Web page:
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AAC and Bible Verse Memory Part 2 and The Ology

AAC and Bible Verse Memory Part 2 and The Ology

I am learning a multitude of ways not to teach and help Nathaniel. I wrote a lengthy blog post in September about starting to memorize bible verses with him. Seven months later, I have learned that approach did not work. Or perhaps it is better stated that in recent months my goals have changed, and so my approach needed to change too. Click on the link above to learn where we started.

Last September, I was focusing heavily on Nathaniel's expressive language skills in bible memory work. Progress was very slow. I spent hours creating our verse posters using his language symbols, and I spent time daily hunting and pecking on his device to model saying the verses. Most of the time he played with the matchbox car in his hand. He seemed bored. I quickly grew frustrated with the car, his boredom and mine, and my inability to make learning fun. Not that every moment of our day has to be fun, but I believe what Proverbs 16:21 says, that kind words increase learning. I do not speak kind words when I am frustrated. I can testify that despite spending months on trying to learn to recite verses one and two of Psalm 23 expressively using Nathaniel's device, neither of us succeeded.

"We grow a little at a time," states the chapter title in the top photo. It is true for Christians, for Nathaniel's expressive language, for my understanding of how to gently lead his soul. My brother and sister-in-law visited recently; they have not seen Nathaniel since last July, and they both commented how much better Nathaniel communicates. Ironically, they saw limited talker use before making that observation. We were hosting a party. I am pretty sure Nathaniel's device was left on the kitchen counter as we refilled the food table and chatted with guests. But Nathaniel's cognitive growth and ability to understand more advance conversation was apparent to his uncle and aunt.

As I thought and prayed about why our bible memory wasn't working and what to do differently, I reconsidered my goal for sharing bible verses with Nathaniel. I think the emphasis our family has put on incentive based bible verse memorization (children earning awards in Sunday School and at kids' clubs for reciting the week's verses), we've missed the more important goal - to have God's Word in our head and hearts for times when we do not have the written Word in front of us. Like when you are in the PICU for eleven days. Or when you being held down on a hospital gurney by three nurses so a fourth nurse can access your port before you go into the operating room for strabismus surgery. Nathaniel was there today. When thirty minutes of surgery prep feels like a valley of darkness, Nathaniel needs the entirety of Psalm 23's comfort. Over the last few months, I have realized that I should not limit Nathaniel's receptive exposure to scripture to only what he is capable of duplicating expressively. I've changed my approach. Here's a video of our collaborative reciting of Psalm 23 last week.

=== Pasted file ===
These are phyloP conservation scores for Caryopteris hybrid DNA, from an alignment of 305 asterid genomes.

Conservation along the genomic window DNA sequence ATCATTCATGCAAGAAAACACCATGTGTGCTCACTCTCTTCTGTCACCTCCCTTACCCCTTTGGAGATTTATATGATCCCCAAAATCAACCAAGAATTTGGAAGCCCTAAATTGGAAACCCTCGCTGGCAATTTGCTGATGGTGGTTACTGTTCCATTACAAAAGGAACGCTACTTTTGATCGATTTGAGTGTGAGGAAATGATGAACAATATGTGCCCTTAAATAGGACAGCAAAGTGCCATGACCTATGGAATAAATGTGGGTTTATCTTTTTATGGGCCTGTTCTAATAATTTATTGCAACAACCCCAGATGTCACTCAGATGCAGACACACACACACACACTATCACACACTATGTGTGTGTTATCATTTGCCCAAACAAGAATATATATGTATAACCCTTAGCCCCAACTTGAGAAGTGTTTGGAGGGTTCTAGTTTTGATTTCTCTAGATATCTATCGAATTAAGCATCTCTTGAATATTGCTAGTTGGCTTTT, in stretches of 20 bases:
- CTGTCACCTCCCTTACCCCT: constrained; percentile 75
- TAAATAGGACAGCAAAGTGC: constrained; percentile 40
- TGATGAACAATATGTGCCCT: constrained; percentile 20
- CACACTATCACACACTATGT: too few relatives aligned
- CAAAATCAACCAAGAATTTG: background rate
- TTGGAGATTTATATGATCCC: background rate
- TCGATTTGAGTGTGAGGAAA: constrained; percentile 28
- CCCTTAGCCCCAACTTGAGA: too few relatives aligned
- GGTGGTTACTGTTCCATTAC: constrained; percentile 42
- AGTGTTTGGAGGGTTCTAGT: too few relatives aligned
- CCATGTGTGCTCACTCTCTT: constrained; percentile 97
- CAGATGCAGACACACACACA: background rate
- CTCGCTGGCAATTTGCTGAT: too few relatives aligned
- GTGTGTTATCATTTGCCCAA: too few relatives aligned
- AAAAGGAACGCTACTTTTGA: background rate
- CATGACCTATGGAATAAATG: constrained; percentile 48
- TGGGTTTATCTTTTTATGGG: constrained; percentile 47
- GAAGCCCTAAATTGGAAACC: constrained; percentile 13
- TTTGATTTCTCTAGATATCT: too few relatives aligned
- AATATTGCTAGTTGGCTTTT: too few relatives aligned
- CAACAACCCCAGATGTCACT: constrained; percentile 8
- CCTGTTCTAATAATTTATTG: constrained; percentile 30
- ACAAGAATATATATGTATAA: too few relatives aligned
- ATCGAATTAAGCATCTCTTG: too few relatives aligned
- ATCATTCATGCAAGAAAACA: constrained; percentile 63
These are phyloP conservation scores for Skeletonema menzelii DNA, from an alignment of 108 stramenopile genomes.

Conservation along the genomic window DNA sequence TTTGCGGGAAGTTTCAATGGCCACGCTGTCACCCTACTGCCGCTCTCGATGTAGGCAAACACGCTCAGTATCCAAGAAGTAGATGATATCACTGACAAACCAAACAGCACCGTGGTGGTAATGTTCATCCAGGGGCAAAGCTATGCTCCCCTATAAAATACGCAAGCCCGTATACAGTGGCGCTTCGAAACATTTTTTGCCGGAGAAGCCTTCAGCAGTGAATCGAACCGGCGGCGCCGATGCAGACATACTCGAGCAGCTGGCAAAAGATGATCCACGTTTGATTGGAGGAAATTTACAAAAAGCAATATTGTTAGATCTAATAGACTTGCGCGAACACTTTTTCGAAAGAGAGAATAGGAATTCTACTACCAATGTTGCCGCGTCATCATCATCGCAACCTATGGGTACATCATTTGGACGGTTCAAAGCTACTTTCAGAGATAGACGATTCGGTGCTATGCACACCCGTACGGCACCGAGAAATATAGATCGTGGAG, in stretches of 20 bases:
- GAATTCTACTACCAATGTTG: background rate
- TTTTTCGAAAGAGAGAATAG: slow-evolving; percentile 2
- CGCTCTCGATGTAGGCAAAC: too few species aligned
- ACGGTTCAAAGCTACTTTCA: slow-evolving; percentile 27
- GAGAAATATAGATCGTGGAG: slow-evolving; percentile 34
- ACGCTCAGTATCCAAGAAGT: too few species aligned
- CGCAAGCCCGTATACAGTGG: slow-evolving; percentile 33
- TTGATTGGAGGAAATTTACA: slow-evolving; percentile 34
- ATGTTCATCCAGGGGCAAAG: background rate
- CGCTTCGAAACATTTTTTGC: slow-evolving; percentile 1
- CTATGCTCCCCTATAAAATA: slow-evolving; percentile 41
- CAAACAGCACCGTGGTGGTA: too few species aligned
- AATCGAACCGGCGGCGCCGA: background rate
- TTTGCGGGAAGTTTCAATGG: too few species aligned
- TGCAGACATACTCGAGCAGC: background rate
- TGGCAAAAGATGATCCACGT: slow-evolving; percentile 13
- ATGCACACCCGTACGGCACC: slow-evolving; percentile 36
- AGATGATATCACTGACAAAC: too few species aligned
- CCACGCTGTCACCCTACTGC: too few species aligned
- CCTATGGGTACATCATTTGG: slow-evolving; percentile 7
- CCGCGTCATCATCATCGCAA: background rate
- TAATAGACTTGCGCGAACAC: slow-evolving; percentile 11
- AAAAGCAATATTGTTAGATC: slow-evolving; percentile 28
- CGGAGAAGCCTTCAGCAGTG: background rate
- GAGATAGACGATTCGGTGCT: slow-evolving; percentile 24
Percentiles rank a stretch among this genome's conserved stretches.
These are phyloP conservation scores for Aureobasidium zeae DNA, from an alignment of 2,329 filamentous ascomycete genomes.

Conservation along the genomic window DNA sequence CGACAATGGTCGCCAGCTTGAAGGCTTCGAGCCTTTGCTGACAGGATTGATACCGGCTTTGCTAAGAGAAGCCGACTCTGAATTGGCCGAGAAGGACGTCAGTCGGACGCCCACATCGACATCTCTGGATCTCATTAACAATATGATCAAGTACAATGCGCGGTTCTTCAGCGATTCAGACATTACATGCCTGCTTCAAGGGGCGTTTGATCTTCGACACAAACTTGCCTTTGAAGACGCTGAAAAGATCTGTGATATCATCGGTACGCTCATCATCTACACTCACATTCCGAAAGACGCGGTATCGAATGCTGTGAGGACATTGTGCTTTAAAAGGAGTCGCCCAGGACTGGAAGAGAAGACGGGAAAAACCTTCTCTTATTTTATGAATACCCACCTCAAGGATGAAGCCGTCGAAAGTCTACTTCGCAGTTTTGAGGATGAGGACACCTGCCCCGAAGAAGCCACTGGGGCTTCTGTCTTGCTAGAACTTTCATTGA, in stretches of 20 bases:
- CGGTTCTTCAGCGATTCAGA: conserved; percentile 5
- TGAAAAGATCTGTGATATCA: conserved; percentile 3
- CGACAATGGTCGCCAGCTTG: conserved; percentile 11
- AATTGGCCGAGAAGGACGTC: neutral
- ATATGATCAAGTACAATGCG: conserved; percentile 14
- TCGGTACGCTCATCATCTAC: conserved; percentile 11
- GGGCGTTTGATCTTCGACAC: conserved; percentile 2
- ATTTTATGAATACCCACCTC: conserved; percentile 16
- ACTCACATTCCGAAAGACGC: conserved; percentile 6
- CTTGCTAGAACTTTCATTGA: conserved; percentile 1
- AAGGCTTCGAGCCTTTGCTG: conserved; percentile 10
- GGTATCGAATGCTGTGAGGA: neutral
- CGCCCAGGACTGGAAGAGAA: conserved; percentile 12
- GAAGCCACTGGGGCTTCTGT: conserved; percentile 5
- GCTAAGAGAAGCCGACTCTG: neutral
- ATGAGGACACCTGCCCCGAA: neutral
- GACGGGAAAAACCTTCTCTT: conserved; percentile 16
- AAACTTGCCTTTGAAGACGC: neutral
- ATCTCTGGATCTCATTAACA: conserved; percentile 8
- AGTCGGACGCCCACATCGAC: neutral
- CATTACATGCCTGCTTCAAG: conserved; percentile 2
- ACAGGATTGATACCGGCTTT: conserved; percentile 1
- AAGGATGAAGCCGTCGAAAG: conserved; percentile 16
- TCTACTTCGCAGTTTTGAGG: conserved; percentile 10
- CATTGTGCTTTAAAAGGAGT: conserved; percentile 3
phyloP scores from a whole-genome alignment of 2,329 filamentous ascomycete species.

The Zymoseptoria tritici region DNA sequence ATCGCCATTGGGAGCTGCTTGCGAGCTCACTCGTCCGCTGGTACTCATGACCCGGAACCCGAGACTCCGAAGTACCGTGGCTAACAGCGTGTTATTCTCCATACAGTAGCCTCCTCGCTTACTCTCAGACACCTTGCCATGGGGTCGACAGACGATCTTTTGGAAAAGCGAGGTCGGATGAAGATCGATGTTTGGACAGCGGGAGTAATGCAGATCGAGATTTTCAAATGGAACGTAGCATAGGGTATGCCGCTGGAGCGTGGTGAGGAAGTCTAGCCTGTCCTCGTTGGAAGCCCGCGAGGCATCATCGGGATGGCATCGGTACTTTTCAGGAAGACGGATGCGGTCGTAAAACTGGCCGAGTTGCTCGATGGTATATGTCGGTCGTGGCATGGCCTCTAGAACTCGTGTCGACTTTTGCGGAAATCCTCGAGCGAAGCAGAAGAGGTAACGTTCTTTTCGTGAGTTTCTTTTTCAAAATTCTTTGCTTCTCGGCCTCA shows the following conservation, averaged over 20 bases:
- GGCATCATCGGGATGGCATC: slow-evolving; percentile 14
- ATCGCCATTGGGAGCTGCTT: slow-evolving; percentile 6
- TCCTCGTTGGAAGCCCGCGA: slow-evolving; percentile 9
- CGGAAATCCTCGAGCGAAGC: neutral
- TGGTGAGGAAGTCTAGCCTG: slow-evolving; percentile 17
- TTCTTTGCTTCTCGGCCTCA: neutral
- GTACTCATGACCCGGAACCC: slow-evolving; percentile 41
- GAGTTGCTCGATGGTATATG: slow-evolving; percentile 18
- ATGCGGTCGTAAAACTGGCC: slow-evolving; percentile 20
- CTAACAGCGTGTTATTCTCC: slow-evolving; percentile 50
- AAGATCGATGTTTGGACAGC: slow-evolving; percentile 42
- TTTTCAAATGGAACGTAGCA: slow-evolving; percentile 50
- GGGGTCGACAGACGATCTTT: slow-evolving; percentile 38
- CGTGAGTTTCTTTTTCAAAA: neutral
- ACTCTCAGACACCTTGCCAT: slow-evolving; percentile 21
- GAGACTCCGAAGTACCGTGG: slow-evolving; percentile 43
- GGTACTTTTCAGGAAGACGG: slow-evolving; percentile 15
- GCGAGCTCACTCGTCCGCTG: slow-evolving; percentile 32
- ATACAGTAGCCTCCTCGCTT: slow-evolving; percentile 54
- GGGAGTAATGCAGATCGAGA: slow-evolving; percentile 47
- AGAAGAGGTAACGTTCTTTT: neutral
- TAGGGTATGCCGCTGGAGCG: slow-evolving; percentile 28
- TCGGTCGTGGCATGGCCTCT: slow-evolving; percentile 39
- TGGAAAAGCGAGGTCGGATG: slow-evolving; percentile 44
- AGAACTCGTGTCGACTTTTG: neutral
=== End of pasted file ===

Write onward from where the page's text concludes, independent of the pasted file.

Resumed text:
Like our relatives, I have seen the gradual changes in Nathaniel's abilities to understand much more than he can express. Applying a knowledge of his new abilities to spiritual matters makes sense. He is ready for longer bible stories and ideas about God. Our interactive toddler bible and board books with very beginning theological truths will always be dear to us, but they need replaced.

Nathaniel received The Jesus Storybook Bible as a gift when a baby. We read it through twice, but then set it aside for a toddler friendlier bible story book. We are starting Sally Lloyd-Jones text again. If you are not familiar with this children's story bible, change that. Pick up a copy and read it. The simply told stories that all point to a God who "loves his children with a Never-Stopping, Never Giving Up, Unbreaking, Always and Forever Love" can encourage the adult heart too. I am excited to share this again with Nathaniel knowing he will understand more now than he did a few years ago. 

When our older children were very young, we shared a daily time of reviewing bible doctrine and scripture verses. Our format was rudimentary - we created a homemade spiral bound index booklet of catechism questions and answers. As parents we would occasionally expound on the questions and scriptures with examples, but it must have been very boring for our children. Our teaching aid has survived close to thirty years of parenting. Nathaniel gets it off the shelf, carries it around, and hands it to me to read him the verses.

In pursuit of something slightly more appealing than our life stained, falling apart notes, I found The Ology. I literally gasped when I opened it. The pictures are breathtaking. The text is as doctrinally solid as our scripture alone approach, but with lovely analogies and child-friendly word pictures to explain complex theology. I am excited to read this book personally, and to share it with Nathaniel and our grandchildren many times thru in the years to come.

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